Bright lights, black leather
And crystals, everywhere. Get ready for a season of sensuality
The story behind the new Saint Laurent season
The anticipation surrounding Anthony Vaccarello’s second collection for Saint Laurent was intense. If expectations for his first collection were high, they now came weighted with the hope that Vaccarello would surpass that debut with a show that was new and zeitgeisty but also in line with the Saint Laurent house codes. Something fresh, but also familiar. Something that challenged but also paid tribute to the maison.
Something impossible, in other words – except Vaccarello had already pulled off an impossible stunt once. Could he do it again?
The buzz came to a head at Maison Saint Laurent on Paris’s Rue de Bellechasse, which would once again serve as the show venue for the Autumn/Winter 2017 collection. And once again, it was still under construction, but a combination of extremely loud music and a dizzying amount of hype transformed the raw area into a magnetic, energetic show space. Once the first model walked out, in a glossy, strong-shouldered black leather jacket, rumpled, pointy-toed, knee-high boots and a demure flash of eyelash lace skimming the thighs, everyone in attendance knew: the game was back on.
Sly subversion was always one of Yves Saint Laurent’s hallmarks, and one that has stayed with every creative director of the house since. Across the decades this has transmuted into a nonchalant rock ‘n’ roll sexiness, one that now easily equates to black leather and plunging necklines, ankle-breaking stiletto heels and slashes of black eyeliner. “I love Monsieur Saint Laurent’s subversive approach to clothes, his dark romanticism with a hint of perversity,” Vaccarello explained in his show notes. “I wanted this collection to be like a re-reading, a radical fantasy of this heritage.” To that end, Vaccarello turned the house’s culture of subversion on its head – dialling down the in-your-face sexiness,
tempering it with real-world textures, throwing jackets over bare shoulders and replacing corsetry with gently gathered waistlines.
There was black leather, of course, but with a fresh new counterpoint in the form of a warm, cognac brown leather. This shade was deployed across dresses, skirts and the aforementioned jackets – always gathered or ruched in soft ripples, whether in a dramatic shoulder ruff, in too-long sleeves that were pushed up at the wrist, or in one theatrical case, a full-length glove that encased the arm and exploded in a shearling-lined plume at the shoulder. And the shots of colour, though rare, were striking: soft white mohair sweaters, deep teal fans of crepe and satin, metallic waves of electric blue and finally a quartet of intensely sparkling, crystal-covered pieces: cable-knit sweaters that from a distance looked like snakeskin dipped in silver, and slinky dresses that shone fiercely under the floodlights.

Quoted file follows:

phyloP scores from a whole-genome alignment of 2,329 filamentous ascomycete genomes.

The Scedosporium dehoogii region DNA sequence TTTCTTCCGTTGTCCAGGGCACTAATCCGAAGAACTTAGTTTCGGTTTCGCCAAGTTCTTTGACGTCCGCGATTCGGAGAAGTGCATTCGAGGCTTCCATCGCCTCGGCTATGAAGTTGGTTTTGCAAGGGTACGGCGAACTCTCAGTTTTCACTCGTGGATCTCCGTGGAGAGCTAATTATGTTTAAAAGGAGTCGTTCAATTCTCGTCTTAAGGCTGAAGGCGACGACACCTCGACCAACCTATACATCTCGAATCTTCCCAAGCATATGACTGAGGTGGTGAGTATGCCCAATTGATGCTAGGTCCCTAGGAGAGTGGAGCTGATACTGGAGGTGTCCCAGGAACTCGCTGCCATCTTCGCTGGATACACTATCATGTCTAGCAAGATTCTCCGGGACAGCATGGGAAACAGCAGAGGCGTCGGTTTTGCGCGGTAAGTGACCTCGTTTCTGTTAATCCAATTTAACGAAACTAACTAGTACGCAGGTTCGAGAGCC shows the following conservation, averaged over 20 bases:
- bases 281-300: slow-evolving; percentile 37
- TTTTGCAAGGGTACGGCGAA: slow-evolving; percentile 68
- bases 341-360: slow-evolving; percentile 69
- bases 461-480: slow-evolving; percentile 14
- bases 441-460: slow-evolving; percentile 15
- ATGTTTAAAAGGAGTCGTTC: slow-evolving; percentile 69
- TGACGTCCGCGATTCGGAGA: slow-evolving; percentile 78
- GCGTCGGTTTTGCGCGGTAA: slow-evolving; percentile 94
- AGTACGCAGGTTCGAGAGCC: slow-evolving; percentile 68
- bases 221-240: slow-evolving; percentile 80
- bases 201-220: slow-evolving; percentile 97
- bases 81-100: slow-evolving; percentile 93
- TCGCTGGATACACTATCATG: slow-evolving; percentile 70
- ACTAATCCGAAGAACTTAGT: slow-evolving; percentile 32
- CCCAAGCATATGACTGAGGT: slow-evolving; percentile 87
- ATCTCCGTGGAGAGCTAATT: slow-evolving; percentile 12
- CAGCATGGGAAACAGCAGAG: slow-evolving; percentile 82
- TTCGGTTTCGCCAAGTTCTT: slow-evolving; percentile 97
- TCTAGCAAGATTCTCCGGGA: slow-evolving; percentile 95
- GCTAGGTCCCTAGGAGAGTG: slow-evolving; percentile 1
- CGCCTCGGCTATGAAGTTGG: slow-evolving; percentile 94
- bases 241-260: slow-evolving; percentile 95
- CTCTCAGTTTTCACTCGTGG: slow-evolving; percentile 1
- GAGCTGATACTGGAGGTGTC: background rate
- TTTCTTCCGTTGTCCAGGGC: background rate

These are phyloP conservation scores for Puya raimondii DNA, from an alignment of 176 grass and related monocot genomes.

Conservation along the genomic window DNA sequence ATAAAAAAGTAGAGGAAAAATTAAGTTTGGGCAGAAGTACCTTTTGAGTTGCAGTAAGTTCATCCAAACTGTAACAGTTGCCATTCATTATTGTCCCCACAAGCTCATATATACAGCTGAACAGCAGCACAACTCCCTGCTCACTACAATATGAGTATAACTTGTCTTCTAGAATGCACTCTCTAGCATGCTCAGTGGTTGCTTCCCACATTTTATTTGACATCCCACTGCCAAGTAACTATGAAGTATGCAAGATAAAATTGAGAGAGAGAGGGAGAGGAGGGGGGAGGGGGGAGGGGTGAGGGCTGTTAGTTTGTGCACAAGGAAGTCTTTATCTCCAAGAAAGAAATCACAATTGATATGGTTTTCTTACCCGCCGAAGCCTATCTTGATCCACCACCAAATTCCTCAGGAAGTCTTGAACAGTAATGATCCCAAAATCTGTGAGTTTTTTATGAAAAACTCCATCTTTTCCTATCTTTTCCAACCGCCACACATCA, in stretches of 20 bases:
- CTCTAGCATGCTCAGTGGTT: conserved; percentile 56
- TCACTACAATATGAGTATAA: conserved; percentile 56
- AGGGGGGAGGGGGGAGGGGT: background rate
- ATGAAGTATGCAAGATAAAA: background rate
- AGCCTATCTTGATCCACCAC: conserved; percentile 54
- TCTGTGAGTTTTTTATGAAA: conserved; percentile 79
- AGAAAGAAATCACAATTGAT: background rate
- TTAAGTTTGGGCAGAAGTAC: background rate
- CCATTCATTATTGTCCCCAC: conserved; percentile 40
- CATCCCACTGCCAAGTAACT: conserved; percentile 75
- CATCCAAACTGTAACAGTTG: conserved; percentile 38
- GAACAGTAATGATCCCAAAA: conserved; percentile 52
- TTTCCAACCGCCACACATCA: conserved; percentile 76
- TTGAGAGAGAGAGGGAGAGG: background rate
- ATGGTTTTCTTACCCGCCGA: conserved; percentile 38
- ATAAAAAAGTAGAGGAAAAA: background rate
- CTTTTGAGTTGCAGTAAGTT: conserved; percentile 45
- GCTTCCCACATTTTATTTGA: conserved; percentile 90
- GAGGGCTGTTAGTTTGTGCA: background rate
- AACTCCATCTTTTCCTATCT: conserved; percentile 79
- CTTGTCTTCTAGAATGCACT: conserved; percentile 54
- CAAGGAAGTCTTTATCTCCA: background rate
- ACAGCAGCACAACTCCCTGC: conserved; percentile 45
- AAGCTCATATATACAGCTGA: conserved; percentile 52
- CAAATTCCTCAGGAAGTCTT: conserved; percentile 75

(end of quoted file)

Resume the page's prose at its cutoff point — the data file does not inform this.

But if you’re worried about a potential lack of black, don’t be. This was still a collection grounded in black, but in textures – varnished leather, deep velvet, tissue-like gauze, sheeny satin, patent shine and sheer lace. And at the end of the day, it was Anthony Vaccarello doing a Saint Laurent show, so all the sweaters in the world couldn’t mute the sensuality: nipples peeked through sheer shirts, hemlines grazed the tops of thighs, zips ran the entire length of minier-than-mini dresses. Vaccarello showed Saint Laurent fans and critics that there’s more than one way to be sexy, but it usually involves leather.
Sly subversion was always one of Yves Saint Laurent’s hallmarks, and one that has stayed with every creative director of the house since.
The A/W ’17 show took place in the still-unfinished Saint Laurent headquarters
Warm brown shades of leather were just as prominent as black Colours took the form of jewel toned greens and blues